Books

12 Books By British Women Of Colour To Look Out For In 2022

Plus, the dates you can expect to see them.

With a brand new year comes brand new books to get our hands on and devour, and there aren’t any more exciting books being published than by women of colour this year. There’s non-fiction books that can expand our horizons – see Chinny Ukata & Astrid Madimba’s It’s A Continent, for exampleas well as meaningful memoirs that will leave you laughing along as if you’re reading the words of an old friend. For that I’d recommend earmarking Jaspreet Kaur’s Brown Girl Like Me, Sadia Azmat’s Sex Bomb, and Lauren Rae’s Love, Wine, & Other Highs: A Kind Of Memoir.

2022 also promises top fiction reads that will bring you fresh new worlds and stories to get lost in, including Nikki May’s Wahala, Radhika Sanghani’s Thirty Things I Love About Myself, and Jendella Benson’s Hope & Glory. There are, of course, also releases from bestselling authors Candice Carty-Williams, Bolu Babalola, and Monica Ali to look forward to. So, do yourself a favour and bookmark these faves now because you’ll definitely be hearing about them throughout the year.

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Wahala

Ronke, Simi, and Boo are three mixed-race friends living in London. They have the gift of two cultures, Nigerian and English. Not all of them choose to see it that way. Everyday racism has never held them back, but now in their thirties, they question their futures. Ronke wants a husband, Boo endures stay-at-home motherhood, while Simi, with her fashion career dreams, rolls her eyes as her boss refers to her urban vibe yet again. When Isobel, a friend from their past returns, she’s determined to fix their futures for them. Cracks in their friendship begin to appear, and it is soon obvious Isobel is not sorting, but wrecking.

Read an extract from Wahala here.

Released Jan. 6.

Thirty Things I Love About Myself

Nina Mistry is facing her 30th birthday in a prison cell when she comes across a self-help book. A sensible and strong Taurus like her, Nina doesn’t think she needs it but her inner journalist is curious. Within a few pages, she finds herself hooked and knows exactly what she needs to do. With her mother always disappointed, her brother too depressed to care, and the love of her life gone, Nina embarks on a journey to find out if she’s enough for herself.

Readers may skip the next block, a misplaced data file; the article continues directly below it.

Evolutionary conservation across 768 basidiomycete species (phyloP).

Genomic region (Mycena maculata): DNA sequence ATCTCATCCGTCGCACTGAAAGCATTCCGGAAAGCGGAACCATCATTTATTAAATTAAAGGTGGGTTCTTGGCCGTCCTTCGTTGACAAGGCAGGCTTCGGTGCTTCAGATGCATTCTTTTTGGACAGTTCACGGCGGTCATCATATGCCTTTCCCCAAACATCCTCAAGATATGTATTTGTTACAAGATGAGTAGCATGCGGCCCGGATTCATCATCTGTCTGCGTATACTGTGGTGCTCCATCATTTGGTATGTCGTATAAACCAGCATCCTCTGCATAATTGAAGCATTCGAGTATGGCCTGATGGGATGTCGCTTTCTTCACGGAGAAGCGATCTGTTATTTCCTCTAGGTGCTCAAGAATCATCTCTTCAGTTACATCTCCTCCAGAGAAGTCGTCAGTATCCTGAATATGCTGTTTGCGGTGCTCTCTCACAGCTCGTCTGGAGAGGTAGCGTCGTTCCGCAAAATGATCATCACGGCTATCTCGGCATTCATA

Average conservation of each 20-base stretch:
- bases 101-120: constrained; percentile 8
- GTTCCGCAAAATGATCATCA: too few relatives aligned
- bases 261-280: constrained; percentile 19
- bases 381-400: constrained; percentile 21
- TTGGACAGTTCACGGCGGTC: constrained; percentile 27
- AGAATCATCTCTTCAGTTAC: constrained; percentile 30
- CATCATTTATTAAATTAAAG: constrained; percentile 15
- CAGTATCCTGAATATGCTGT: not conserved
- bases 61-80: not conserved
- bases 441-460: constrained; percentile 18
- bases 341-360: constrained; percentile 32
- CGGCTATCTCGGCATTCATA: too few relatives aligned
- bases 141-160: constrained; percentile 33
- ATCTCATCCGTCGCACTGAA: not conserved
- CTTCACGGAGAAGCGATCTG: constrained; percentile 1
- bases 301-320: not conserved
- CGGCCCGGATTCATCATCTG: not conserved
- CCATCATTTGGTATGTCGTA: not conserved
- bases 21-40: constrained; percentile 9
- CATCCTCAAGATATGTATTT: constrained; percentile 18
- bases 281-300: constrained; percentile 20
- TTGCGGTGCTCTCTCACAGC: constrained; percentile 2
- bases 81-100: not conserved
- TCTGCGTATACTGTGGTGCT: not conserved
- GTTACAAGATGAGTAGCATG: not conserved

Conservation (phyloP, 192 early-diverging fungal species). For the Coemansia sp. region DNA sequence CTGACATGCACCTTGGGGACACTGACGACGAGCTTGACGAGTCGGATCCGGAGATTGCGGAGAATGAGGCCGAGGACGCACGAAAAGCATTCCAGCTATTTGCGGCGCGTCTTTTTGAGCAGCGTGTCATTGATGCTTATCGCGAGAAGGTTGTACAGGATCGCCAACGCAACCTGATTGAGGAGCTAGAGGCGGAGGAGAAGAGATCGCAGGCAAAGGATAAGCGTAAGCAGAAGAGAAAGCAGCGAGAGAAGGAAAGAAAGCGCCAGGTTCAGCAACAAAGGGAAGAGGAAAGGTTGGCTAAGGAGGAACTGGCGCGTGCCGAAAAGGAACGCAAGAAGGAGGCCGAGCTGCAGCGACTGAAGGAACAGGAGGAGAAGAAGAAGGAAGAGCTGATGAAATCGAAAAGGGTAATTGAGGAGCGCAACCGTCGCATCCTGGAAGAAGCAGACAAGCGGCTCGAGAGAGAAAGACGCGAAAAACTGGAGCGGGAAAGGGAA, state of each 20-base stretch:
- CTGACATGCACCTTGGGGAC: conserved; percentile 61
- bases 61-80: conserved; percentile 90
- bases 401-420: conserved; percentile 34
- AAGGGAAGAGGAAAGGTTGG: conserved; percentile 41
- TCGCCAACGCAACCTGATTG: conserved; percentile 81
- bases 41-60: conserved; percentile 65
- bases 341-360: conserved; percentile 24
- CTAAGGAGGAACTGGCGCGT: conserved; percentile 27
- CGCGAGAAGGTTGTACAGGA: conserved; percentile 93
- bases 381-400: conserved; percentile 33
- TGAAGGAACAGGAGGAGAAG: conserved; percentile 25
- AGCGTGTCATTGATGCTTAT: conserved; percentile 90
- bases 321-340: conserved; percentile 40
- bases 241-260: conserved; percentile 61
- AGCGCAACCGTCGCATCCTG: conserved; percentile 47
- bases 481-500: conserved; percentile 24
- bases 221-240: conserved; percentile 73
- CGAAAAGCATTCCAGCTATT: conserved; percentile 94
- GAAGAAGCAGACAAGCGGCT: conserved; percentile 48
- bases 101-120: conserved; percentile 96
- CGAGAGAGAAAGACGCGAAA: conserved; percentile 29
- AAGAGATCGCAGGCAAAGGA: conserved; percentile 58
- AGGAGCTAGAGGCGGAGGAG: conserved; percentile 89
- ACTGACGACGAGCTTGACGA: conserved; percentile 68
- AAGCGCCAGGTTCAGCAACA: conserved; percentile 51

Released Jan. 20.

Love Marriage

Yasmin Ghorami has a lot to be grateful for: a loving family, a fledgling career in medicine, and a charming, handsome fiancee, fellow doctor Joe Sangster. But as the wedding day draws ever closer and Yasmin's parents get to know Joe's firebrand feminist mother, both families must confront the unravelling of long-held secrets, lies and, betrayals. As Yasmin dismantles her own assumptions, she's also forced to ask herself what she really wants in a relationship and what a 'love marriage' actually means.

Released Feb. 3.

Brown Girl Like Me

Brown Girl Like Me is both memoir and manifesto that aims to inspire and equip women with the confidence and tools they need to navigate the complexities that come with an intersectional identity. Kaur unpacks key issues such as the media, the workplace, the home, mental health, culture, and the body, to help South Asian women understand and tackle the issues that affect them and help them be in the driving seat of their own lives.

Released Feb. 17.

Tangled In Terror: Uprooting Islamophobia

Islamophobia is everywhere. It’s a narrative and history woven so deeply into everyday life that it’s sometimes not even noticeable – in our education, how we travel, our healthcare, legal system and at work. Manzoor-Khan delves into how Islamophobia not only lives under the skin of those who it marks, but is an international political project designed to divide people in the name of security, and can only be truly uprooted when we focus not on what it is but what it does.

Released Mar. 20.

Hope & Glory